Cyprus Approves Capital Controls, Solidarity Fund, Bank Split
The Cypriot parliament passed this evening a bill that creates a “solidarity fund,” tapping into state assets to gather the money necessary to obtain a bailout, and another that stops the flow of capital abroad after the banks open on Monday. It also agreed to break up some of its lenders into “good” and “bad” banks in an attempt to get the funds without hurting smaller depositors. Uninsured deposits (those above €100,000) will go into “bad” banks and be frozen. Lawmakers are now debating how large a tax to impose on these deposits to satisfy the demands of the so-called troika (the European Union, or EU, the European Central Bank, ECB, and the International Monetary Fund, IMF) and receive €10 billion in exchange. Yesterday Bloomberg reported EU finance ministers had discussed a possible 40 percent levy on such accounts. This comes only days after Cypriot lawmakers flatly rejected a similar levy on all accounts, including those under €100,000, which are supposedly protected by the EU in such cases, but the troika attempted to force on the small republic. Yesterday the ECB gave Cyprus an ultimatum: it has until March 25 to come up with the necessary €5.8 billion, after which it may risk being expelled from the euro. EU finance ministers are to meet on Sunday to discuss the matter, according to Reuters.
Israel Apologizes to Turkey Over 2010 “Flotilla” Deaths
Israel Prime Minister Benjamin Netanyahu apologised today to his Turkish counterpart Recep Tayyip Erdogan for the death of nine Turkish citizens in the Gaza flotilla incident, and announced that Israel will compensate their families. The diplomatic relations between the two nations will resume as Turkey agreed to drop any legal action against the troops of the Israel Defense Forces responsible for the “operational mistakes” that resulted in the killings and Netanyahu promised restrictions on the entry of goods into Gaza would be lifted. The Gaza flotilla raid incident occurred in 2010, when Israeli forces boarded six ships hired by the Turkish Foundation for Human Rights and Humanitarian Relief and the Free Gaza Movement. They were carrying humanitarian aid and construction materials into Gaza during a blockade imposed by Israel. As they attempted to force the ship into a Israeli harbor for inspection, the troops encountered resistance. The scuffle resulted in the deaths of nine Turks and one American.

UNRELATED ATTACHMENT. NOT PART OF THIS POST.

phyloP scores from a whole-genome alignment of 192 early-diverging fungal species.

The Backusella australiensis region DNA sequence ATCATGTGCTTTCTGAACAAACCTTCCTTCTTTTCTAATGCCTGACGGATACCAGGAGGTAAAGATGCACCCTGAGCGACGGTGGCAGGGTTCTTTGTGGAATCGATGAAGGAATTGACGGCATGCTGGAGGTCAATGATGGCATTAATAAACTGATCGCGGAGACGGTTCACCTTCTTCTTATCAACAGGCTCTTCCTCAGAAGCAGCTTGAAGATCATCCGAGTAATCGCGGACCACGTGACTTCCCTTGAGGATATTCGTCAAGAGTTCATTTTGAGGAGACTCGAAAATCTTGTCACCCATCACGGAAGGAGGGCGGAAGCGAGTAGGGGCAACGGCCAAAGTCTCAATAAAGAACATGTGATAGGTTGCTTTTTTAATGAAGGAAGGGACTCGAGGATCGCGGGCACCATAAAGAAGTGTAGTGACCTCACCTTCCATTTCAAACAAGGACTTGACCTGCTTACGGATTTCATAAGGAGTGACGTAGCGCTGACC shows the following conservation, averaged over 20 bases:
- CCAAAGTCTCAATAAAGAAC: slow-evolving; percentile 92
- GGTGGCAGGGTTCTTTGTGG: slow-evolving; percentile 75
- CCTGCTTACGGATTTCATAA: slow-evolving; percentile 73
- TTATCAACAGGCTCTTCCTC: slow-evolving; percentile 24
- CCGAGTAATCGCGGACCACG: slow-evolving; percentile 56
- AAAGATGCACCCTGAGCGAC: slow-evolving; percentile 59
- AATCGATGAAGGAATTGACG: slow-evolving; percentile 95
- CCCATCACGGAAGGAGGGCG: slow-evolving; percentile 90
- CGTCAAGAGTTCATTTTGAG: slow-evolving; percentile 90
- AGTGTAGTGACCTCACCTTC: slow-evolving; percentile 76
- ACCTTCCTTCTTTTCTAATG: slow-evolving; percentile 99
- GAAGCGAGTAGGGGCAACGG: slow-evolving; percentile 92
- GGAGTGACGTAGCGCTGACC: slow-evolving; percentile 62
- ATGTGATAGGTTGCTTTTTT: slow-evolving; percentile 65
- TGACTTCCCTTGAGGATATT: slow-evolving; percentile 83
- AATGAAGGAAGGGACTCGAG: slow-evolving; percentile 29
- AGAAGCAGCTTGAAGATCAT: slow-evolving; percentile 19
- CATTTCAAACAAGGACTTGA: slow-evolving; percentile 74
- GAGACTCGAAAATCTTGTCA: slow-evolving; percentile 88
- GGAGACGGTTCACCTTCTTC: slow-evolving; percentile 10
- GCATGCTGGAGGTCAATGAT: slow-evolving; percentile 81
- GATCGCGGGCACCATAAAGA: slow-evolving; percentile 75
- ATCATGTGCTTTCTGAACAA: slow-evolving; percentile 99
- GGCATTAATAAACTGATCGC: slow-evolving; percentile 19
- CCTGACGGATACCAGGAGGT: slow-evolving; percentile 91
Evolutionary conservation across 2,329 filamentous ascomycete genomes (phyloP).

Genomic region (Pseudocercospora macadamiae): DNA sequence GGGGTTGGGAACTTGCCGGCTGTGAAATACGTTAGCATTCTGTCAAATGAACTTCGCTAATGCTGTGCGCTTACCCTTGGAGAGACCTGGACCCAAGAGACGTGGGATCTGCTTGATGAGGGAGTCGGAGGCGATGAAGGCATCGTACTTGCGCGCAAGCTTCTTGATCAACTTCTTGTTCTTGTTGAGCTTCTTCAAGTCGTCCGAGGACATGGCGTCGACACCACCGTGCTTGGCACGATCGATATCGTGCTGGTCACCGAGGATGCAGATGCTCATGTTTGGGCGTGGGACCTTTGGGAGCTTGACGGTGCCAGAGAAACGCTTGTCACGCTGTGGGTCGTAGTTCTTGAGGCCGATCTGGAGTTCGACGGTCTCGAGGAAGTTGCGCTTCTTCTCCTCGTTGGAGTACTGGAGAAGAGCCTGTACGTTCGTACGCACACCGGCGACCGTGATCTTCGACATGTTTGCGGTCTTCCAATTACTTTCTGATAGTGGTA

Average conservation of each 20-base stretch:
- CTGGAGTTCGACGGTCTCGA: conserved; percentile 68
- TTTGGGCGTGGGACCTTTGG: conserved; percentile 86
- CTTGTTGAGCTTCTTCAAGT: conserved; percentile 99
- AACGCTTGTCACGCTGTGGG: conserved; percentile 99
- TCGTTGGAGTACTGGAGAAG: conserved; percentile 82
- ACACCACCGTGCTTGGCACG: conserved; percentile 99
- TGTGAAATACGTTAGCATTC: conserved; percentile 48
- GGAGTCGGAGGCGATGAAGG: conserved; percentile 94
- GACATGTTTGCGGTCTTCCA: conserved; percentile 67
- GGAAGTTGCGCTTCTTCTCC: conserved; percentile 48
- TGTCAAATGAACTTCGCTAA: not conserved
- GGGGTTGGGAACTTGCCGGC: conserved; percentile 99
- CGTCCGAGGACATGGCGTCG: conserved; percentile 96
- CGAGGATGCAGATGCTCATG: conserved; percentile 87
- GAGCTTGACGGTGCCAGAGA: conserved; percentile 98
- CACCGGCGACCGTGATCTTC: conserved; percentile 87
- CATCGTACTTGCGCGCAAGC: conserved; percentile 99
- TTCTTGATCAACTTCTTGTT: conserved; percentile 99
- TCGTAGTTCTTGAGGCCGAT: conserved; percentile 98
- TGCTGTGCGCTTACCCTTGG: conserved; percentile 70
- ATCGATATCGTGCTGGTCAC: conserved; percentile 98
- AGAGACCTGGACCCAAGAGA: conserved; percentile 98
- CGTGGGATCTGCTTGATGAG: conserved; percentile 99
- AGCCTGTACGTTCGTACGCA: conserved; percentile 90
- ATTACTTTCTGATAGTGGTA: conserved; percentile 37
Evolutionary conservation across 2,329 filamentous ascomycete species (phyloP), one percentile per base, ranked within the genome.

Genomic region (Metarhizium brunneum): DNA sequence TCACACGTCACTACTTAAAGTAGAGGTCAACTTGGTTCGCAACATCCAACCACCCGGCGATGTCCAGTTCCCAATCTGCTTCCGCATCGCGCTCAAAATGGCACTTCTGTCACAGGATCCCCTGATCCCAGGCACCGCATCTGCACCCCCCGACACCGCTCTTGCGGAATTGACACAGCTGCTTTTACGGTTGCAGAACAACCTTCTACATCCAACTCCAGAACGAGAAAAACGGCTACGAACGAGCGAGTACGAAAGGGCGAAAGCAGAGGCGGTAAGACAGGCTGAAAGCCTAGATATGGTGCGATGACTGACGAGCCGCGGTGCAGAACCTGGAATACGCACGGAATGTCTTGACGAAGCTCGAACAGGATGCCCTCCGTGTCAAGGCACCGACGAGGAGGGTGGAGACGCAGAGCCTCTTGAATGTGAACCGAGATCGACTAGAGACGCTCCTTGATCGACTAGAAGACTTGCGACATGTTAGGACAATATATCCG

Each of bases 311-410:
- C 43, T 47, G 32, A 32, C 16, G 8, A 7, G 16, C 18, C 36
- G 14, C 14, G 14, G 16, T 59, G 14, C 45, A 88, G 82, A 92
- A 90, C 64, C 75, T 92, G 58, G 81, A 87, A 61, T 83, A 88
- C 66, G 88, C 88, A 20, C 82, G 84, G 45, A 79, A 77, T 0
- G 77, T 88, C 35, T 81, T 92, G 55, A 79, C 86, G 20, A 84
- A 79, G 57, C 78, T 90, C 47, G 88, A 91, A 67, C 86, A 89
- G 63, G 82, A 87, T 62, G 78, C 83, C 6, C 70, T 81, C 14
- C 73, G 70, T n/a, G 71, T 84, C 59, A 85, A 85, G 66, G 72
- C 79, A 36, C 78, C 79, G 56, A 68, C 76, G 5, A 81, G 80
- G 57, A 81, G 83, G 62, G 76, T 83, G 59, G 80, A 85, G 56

U.K. May Lose Second Top Credit Rating, Fitch Says
The U.K.’s lowered expectations for economic growth will probably result in the nation losing a second top credit rating, according to the agency Fitch Ratings. Despite a budget that will prolong austerity until the end of 2017, which Chancellor of the Exchequer presented two days ago, Fitch said the country’s flat economic growth has earned it a “heightened probability of a downgrade in the near term.” The comments come a month after Moody’s downgraded the nation’s debt. This would be the second of three major ratings agencies, with only Standard and Poor’s maintaining its top grade for Britain. Two days ago the government slashed its forecast for growth this year, predicting a 0.6 percent expansion and the national debt rising to as much as 85 percent of the gross domestic product.
Congo “Terminator” Headed to The Hague
Rebel war lord Bosco “Terminator” Ntaganda is in custody and heading to the International Criminal Court (ICC) in The Hague to face accusations of war crimes that include recruiting children as soldiers, keeping women as sex slaves and killing at least 800 people in the east of the Democratic Republic of Congo between 2002 and 2003. Ntaganga, who surrendered himself at the U.S. embassy in Kigali, Rwanda, earlier this week, will received a medical check up upon arrival and appear in court on March 26 at 10:00 a.m. local time (4:00 a.m. EDT), the ICC said. U.S. State Secretary John Kerry hailed this as a victory “justice and accountability.” ”Now there is hope that justice will be done,” he said in a statement.
Weekend Read: The Master
A the Bronx high school Horace Mann begins to compensate former students who were victims of sex abuse, an alumnus looks at a single teacher: Rober Berman. In The New Yorker.